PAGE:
From Harvard Astronomy: “Shep Doelman: Imaging Black Holes with The Event Horizon Telescope”

Harvard Astronomy Banner
Harvard Astronomy

November 19, 2013

Shep Doelman, sdoeleman@cfa.harvard.edu

Recent technical advances and observations have now demonstrated that the goal of making an image of a black hole is within reach. Using the technique of Very Long Baseline Interferometry (VLBI), in which widely separated radio dishes are linked together to form an Earth-sized array, our group has succeeded in confirming event horizon scale structures in two super massive black holes: Sagittarius A*, the 4 million solar mass black hole at the center of the Milky Way (Nature, 455, 78, ’08), and M87, a 6 billion solar mass black hole in the giant elliptical galaxy Virgo A (Science, 338, 355, ’12). This has been accomplished by extending the VLBI technique to the highest observing frequencies and bandwidths, which has provided the required angular resolution and sensitivity.

bh

To achieve true imaging capability, an international collaboration is developing next-generation VLBI instrumentation for deployment on a Global array of mm and submm wavelength facilities. This will extend the current 1.3mm VLBI array to Earth-diameter baselines for which the angular resolution obtained is well matched to the SgrA* and M87 event horizons. Efforts are also aimed at shorter wavelength observations at 0.87mm, where Global baselines can achieve <20 micro arcsecond resolution. This new array is called the Event Horizon Telescope (EHT).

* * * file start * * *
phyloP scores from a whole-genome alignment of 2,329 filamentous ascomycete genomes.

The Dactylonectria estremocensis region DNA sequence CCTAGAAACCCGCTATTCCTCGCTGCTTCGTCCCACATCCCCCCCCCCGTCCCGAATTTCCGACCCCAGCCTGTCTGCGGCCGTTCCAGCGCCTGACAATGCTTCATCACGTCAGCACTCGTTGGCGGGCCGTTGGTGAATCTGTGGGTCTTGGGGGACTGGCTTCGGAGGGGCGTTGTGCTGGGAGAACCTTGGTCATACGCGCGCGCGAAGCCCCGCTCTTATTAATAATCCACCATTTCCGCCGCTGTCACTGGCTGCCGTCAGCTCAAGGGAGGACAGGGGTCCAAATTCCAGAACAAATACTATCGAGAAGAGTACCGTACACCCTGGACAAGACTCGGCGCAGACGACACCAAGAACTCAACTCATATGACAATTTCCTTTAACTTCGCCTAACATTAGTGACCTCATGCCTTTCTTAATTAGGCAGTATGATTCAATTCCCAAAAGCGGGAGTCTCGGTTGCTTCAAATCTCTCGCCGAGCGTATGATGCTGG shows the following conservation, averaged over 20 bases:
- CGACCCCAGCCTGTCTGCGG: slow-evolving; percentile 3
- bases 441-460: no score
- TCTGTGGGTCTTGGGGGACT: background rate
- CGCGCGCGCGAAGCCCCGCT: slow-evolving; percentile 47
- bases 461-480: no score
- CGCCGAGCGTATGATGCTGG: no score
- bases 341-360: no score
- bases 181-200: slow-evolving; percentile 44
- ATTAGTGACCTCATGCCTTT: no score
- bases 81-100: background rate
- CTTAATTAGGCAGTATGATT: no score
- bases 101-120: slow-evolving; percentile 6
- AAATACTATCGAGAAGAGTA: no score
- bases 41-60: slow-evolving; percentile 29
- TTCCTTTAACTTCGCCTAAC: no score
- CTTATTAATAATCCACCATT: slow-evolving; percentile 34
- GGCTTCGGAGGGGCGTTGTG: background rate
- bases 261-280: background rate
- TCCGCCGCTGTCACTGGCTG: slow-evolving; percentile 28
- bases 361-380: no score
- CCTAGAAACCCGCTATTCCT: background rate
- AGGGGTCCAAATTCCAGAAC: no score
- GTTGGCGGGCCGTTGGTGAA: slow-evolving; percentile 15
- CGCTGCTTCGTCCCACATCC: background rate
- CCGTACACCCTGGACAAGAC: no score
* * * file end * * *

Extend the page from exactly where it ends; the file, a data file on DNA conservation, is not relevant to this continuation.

EHT observations will target modeling and imaging of strong General Relativistic signatures that should become evident hear the black hole. Foremost among these is the black hole ‘shadow’, a consequence of light bending in the black hole’s strong gravity, leading to an annular brightening of the last photon orbit. The size and shape of this shadow is a prediction of Einstein’s GR. Non-imaging analyses of EHT data will be very sensitive to asymmetries caused by orbiting ‘hot-spots’ or Magnetohydrodynamic turbulence in the accretion flow. Observations of M87 will lead to direct imaging of emission at the base of a relativistic AGN jet. The overall goal is to spatially resolve a region of space-time where gravity is dominant, with an aim to test GR and models of black hole accretion and jet formation on Schwarzschild radius scales.

See the full article here.


ScienceSprings is powered by MAINGEAR computers

Advertisements